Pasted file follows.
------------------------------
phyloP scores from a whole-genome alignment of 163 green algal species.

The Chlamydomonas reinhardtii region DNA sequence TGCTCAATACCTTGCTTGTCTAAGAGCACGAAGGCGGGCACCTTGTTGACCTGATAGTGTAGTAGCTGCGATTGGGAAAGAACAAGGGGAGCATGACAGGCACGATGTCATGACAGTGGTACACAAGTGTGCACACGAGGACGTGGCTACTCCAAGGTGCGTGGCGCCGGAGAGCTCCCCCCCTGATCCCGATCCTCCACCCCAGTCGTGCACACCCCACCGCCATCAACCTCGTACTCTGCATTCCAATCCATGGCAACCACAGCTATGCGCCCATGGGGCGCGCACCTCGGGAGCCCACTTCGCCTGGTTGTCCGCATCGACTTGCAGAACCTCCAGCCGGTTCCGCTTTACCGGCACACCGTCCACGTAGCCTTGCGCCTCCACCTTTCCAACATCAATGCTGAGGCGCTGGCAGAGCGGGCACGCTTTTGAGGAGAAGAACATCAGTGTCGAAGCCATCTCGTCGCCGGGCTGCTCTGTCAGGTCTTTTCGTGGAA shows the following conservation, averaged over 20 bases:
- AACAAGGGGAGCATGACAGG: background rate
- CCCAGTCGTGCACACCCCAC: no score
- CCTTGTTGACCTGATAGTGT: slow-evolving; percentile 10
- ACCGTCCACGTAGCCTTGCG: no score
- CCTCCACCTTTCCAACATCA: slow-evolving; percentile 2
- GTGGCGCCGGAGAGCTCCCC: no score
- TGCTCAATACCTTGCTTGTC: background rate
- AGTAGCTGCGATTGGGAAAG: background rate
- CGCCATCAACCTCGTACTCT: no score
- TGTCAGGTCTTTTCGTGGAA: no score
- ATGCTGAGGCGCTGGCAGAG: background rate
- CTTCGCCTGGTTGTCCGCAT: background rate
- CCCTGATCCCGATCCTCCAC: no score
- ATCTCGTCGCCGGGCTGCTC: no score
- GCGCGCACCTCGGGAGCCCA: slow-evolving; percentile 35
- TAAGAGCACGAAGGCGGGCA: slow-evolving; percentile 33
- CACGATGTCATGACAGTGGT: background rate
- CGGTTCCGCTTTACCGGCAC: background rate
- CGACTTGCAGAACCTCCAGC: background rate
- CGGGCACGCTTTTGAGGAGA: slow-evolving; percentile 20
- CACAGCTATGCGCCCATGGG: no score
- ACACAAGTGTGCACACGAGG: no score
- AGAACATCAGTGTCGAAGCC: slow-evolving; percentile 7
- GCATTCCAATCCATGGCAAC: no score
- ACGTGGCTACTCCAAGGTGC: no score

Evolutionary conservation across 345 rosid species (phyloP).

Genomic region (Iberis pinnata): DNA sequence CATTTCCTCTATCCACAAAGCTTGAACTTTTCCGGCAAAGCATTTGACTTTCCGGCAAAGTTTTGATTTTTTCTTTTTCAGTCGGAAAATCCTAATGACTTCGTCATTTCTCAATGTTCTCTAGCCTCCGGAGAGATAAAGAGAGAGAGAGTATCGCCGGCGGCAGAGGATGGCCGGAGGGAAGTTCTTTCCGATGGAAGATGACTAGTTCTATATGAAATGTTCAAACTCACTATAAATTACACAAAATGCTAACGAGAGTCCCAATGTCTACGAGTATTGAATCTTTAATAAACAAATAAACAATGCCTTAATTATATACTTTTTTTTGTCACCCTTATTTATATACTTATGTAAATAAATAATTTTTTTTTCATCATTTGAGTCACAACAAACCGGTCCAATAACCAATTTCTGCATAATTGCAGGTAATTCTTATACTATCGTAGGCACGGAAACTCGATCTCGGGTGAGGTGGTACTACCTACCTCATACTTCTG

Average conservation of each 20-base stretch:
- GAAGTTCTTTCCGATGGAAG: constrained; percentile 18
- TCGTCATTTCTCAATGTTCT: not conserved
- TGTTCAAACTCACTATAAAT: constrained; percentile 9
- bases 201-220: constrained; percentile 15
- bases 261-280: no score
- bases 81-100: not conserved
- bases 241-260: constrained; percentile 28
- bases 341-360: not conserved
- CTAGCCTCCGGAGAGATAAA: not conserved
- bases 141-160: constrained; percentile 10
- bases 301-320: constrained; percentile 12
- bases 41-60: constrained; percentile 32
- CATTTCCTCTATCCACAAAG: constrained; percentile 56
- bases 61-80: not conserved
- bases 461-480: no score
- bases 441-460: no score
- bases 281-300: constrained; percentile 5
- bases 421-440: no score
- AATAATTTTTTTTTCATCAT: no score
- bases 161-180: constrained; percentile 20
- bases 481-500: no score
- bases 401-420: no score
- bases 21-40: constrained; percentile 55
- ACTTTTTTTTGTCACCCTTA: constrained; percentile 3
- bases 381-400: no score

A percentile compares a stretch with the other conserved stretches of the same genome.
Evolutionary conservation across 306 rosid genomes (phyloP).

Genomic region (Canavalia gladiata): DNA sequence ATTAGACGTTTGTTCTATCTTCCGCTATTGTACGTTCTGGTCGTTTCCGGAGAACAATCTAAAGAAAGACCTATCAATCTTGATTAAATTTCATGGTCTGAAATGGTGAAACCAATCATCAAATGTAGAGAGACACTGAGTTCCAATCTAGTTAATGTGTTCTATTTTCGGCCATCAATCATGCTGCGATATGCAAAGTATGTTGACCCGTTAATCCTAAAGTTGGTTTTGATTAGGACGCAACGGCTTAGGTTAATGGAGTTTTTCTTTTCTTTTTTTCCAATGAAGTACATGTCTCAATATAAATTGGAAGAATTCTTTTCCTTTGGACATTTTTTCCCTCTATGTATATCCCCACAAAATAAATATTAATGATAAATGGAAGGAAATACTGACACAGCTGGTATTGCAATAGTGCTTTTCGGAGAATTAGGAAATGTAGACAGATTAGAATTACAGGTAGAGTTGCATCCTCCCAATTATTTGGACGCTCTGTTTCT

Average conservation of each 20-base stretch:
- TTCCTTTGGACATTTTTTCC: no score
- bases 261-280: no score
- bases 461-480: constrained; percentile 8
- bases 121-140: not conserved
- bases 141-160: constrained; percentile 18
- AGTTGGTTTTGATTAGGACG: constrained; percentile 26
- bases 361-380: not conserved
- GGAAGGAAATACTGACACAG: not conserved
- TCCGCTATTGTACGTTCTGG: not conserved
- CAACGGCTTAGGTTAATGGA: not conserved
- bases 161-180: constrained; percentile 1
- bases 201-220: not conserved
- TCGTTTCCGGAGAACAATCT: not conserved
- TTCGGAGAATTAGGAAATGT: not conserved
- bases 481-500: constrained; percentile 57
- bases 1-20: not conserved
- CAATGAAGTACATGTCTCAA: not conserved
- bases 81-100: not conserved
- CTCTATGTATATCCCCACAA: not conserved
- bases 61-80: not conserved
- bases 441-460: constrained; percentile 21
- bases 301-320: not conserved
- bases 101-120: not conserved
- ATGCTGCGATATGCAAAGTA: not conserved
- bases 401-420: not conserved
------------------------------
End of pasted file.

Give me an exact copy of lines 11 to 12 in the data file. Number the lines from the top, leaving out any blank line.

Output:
- CGCCATCAACCTCGTACTCT: no score
- TGTCAGGTCTTTTCGTGGAA: no score